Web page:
Diagnosis of Eating Disorders
- Initial evaluation—During the initial evaluation, your doctor will ask about your symptoms and medical history, the amount of food you eat, and how you try to control your weight.
- Physical exam and tests—Your doctor will give you a physical exam and check your height and weight. If you have symptoms of bulimia , she may look at your teeth to check for erosion (a sign of frequent vomiting). You will also have routine blood, urine, and other tests to check your overall health status.
- Psychiatric evaluation—A mental health professional may perform a series of tests and evaluate you for other psychiatric conditions, such as depression and anxiety disorders , which are common in people with eating disorders. Diagnosis of a particular type of eating disorder is based on an evaluation of your symptoms using the criteria of the American Psychiatric Association’s Diagnostic and Statistical Manual of Mental Disorders (DSM-IV). Screening tests such as the Eating Attitudes Test (EAT-26) can be used to screen for symptoms of eating disorders.
Diagnosis of Anorexia Nervosa
- An intense fear of gaining weight
- A refusal to maintain adequate nutrition, often associated with an erroneous image of the self as fat
- Loss of original body weight to 85% or less of what is expected for normal height and weight
- Disturbance of body image and negative self-evaluation
- Absence of at least three consecutive menstrual periods in females who have started menstruating
Diagnosis of Bulimia Nervosa
- Frequent occurrence of binge eating episodes accompanied by a sense of loss of control
- Recurrent inappropriate behavior (ie, vomiting, use of laxatives, fasting, or excessive exercise) intended to prevent weight gain
- Both of the above behaviors occur at least twice a week, on average, for three months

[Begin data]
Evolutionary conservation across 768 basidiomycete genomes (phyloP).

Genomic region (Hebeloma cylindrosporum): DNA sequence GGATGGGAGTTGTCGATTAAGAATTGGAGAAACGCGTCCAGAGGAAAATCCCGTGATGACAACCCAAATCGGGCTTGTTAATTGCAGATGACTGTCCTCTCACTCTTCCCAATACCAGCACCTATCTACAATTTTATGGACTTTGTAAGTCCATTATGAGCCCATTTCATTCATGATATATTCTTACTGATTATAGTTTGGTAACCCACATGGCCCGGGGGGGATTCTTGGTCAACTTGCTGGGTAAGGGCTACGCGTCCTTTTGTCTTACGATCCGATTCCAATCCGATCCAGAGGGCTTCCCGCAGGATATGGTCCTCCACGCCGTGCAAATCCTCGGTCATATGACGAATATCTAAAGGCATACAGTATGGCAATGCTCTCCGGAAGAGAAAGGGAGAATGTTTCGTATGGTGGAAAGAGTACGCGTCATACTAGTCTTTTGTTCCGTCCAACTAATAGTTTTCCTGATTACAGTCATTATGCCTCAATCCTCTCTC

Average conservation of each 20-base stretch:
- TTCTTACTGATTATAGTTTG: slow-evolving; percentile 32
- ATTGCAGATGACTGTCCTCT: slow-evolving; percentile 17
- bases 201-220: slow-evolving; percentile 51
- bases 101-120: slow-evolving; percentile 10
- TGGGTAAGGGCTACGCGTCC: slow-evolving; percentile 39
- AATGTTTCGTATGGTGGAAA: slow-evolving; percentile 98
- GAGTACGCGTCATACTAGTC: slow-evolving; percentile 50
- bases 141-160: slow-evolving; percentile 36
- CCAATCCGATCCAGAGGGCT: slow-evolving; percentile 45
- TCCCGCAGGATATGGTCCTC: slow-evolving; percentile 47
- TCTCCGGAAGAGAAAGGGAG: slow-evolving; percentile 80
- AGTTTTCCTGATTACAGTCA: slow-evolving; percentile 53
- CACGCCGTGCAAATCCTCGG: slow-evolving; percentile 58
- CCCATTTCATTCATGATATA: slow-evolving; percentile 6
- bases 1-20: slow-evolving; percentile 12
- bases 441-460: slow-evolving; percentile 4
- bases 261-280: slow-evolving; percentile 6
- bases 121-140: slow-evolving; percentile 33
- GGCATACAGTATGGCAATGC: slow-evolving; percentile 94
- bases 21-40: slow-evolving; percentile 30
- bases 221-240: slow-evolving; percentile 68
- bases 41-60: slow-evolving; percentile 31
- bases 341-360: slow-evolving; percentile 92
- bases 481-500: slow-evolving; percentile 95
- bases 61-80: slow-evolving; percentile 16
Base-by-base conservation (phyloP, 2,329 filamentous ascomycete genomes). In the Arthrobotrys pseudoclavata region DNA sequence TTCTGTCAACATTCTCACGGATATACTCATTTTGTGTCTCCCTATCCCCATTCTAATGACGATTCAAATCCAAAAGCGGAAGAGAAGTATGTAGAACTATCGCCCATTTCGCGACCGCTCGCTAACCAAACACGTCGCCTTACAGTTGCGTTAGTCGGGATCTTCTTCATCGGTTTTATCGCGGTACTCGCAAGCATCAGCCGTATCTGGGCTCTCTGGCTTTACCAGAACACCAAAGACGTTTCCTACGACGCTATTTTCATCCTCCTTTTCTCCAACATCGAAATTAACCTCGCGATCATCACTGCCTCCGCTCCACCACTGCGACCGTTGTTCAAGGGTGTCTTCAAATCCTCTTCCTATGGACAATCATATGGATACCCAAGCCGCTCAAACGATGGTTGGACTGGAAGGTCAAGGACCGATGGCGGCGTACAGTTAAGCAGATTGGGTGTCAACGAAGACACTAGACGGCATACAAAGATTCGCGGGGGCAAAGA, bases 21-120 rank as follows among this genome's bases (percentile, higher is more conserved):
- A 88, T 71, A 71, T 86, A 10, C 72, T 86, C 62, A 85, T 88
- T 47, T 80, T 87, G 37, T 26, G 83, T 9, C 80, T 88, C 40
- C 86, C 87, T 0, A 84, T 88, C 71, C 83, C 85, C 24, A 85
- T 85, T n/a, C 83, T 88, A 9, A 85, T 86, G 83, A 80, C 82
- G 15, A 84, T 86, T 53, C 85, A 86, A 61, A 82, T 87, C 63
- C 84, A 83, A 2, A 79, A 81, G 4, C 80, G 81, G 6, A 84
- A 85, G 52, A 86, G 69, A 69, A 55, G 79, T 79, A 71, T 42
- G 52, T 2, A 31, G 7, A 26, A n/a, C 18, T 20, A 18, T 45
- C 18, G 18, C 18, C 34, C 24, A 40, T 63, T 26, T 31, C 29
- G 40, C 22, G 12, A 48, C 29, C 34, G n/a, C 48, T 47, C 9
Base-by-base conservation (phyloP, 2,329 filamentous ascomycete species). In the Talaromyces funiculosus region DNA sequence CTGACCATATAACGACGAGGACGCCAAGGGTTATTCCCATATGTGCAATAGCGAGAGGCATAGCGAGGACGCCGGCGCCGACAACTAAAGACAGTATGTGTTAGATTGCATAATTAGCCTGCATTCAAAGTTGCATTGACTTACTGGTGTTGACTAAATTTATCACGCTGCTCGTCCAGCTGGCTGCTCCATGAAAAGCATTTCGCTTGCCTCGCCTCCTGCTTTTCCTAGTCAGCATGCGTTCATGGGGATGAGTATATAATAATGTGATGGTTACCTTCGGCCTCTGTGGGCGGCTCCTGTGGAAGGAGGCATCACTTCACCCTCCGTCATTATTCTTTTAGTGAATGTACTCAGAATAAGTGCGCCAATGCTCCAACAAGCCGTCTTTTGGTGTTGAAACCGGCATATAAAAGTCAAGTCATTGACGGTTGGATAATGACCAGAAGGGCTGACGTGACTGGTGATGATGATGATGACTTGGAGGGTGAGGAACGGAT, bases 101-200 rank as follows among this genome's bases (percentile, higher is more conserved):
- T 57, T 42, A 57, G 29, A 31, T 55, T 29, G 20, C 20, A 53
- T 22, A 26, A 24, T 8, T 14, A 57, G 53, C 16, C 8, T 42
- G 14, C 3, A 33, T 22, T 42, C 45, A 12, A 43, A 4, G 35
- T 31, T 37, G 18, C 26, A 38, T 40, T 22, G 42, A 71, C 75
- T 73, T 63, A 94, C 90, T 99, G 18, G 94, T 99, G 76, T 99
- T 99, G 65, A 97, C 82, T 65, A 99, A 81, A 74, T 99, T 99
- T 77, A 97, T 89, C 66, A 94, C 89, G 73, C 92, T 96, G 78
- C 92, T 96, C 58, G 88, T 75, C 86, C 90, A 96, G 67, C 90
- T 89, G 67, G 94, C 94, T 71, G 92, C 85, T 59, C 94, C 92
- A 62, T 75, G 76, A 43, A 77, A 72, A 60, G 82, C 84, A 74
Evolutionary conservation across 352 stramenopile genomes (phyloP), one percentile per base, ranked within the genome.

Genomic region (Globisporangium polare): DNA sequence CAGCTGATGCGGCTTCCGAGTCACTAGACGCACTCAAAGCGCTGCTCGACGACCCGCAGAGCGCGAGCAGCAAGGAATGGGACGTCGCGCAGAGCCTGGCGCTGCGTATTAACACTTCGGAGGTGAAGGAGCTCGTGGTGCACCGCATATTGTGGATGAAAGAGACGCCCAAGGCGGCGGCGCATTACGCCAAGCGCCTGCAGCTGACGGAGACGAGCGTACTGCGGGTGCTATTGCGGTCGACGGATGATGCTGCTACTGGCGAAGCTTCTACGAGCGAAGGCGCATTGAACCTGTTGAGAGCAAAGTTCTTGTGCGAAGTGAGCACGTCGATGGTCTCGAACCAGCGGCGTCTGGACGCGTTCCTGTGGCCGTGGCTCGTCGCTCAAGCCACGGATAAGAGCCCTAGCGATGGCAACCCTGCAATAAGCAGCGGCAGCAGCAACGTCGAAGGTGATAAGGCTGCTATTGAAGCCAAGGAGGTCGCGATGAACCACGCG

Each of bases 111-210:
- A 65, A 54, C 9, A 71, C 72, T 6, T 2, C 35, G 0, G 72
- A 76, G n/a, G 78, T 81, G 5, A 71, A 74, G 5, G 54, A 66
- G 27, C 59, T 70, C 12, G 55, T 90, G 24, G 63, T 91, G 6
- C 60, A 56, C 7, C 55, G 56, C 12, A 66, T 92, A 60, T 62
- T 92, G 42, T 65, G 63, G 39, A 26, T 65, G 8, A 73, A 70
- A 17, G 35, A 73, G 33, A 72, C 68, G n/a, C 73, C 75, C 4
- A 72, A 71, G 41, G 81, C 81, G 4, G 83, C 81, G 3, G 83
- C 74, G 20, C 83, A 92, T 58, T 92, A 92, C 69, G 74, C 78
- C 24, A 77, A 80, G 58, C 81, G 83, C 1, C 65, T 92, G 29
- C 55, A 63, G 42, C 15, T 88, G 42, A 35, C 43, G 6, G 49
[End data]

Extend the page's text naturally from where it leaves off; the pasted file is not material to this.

- Negative self-evaluation influenced by body shape and weight
Diagnosis of Binge Eating Disorder
- Binge eating episodes accompanied by a sense of loss of control
- No inappropriate behavior to prevent weight gain
- The behavior occurs at least twice a week, on average, for three months
American Psychiatric Association. Diagnosis and Statistical Manual of Mental Disorders. 4th ed. Text Revision. Washington, DC: American Psychiatric Association; 2000.
Anorexia Nervosa and Related Eating Disorders website. Available at: http://www.anred.com/toc.html . Accessed April 8, 2007.
Carson RC, Butcher JN, Mineka S. Abnormal Psychology and Modern Life . 11th ed. Boston, MA: Allyn and Bacon; 2000.
General information. National Association of Anorexia Nervosa and Associated Disorders. Available at: http://www.anad.org/site/anadweb/content.php?type=1&id=6982 . Accessed April 8, 2007.
National Association of Anorexia Nervosa and Associated Disorders website. Available at: http://www.anad.org/site/anadweb/ .
Yager J, Devlin MJ, Halmi KA, et al. Practice Guideline for the Treatment of Patients with Eating Disorders. 3rd ed. American Psychiatric Association; 2006. Available at: http://www.psych.org/psych%5Fpract/treatg/pg/EatingDisorders3ePG%5F04-28-06.pdf . Accessed April 8, 2007.
- Reviewer: Michael Woods, MD
- Review Date: 10/2012 -
- Update Date: 10/11/2012 -
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